Fenbendazole was originally designed to cure parasites by selectively blocking the synthesis of microtubules by binding to β-tubulin. This stops the polymerization of tubulin dimers in cells of parasites and causes parasite death.

Surprisingly, it seems that fenbendazole as well as other benzimidazoles exhibit a similar effect against tumor cells. Today it is thought that there are 3 main mechanisms in which fenbendazole kills cancer:

1) Apoptosis induction. The anti-tumor effect is believed to be through the interaction of the drug with the β-tubulin leading to cell cycle arrest and cytotoxic with the β-tubulin leading to cell cycle arrest and cytotoxicity.

2) Inhibition of glucose uptake in cancer cells. Malignant cells are known to have an enormous glucose uptake. Cancer cells normally consume glucose 200 times faster than ordinary cells due to aerobic glycolysis (Warburg effect). This can be seen in PET scans – the metabolically active sites, which use more radioactive glucose can be clearly seen and are generally thought to be cancerous tumors or sites of inflammation.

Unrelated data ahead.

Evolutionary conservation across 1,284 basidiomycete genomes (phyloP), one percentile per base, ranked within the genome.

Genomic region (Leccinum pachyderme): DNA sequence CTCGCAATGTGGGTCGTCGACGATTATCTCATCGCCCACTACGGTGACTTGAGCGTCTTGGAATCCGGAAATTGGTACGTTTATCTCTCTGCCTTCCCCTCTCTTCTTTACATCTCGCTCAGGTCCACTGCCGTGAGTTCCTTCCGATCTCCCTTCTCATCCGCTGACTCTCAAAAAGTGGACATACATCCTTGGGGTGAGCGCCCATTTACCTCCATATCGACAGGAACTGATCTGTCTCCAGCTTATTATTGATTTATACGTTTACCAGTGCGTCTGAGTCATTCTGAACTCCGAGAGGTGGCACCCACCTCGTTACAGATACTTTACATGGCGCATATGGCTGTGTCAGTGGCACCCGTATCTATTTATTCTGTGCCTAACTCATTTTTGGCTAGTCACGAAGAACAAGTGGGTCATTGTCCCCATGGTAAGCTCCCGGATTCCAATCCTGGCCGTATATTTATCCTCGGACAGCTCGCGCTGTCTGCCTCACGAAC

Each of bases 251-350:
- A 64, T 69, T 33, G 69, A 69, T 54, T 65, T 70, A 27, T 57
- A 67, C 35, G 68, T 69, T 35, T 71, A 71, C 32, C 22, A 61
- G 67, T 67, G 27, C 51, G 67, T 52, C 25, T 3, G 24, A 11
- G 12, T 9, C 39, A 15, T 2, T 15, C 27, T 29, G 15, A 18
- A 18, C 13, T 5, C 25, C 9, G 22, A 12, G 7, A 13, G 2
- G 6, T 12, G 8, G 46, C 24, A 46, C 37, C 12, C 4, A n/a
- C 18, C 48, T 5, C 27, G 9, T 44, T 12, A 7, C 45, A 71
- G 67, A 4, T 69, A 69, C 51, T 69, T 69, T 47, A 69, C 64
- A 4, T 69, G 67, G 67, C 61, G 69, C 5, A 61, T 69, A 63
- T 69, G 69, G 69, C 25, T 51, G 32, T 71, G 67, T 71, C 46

3) Reactivation of the p53 gene. This work mechanism is still relatively controversial and more studies need to be done to confirm that fenben causes this action. (Ref.) It is known that elephants have 20 copies of p53 gene in their genome and humans have only 1 copy. This is why elephants get cancer less frequently, despite their huge body size, larger number of cells and more potential genetic mutations.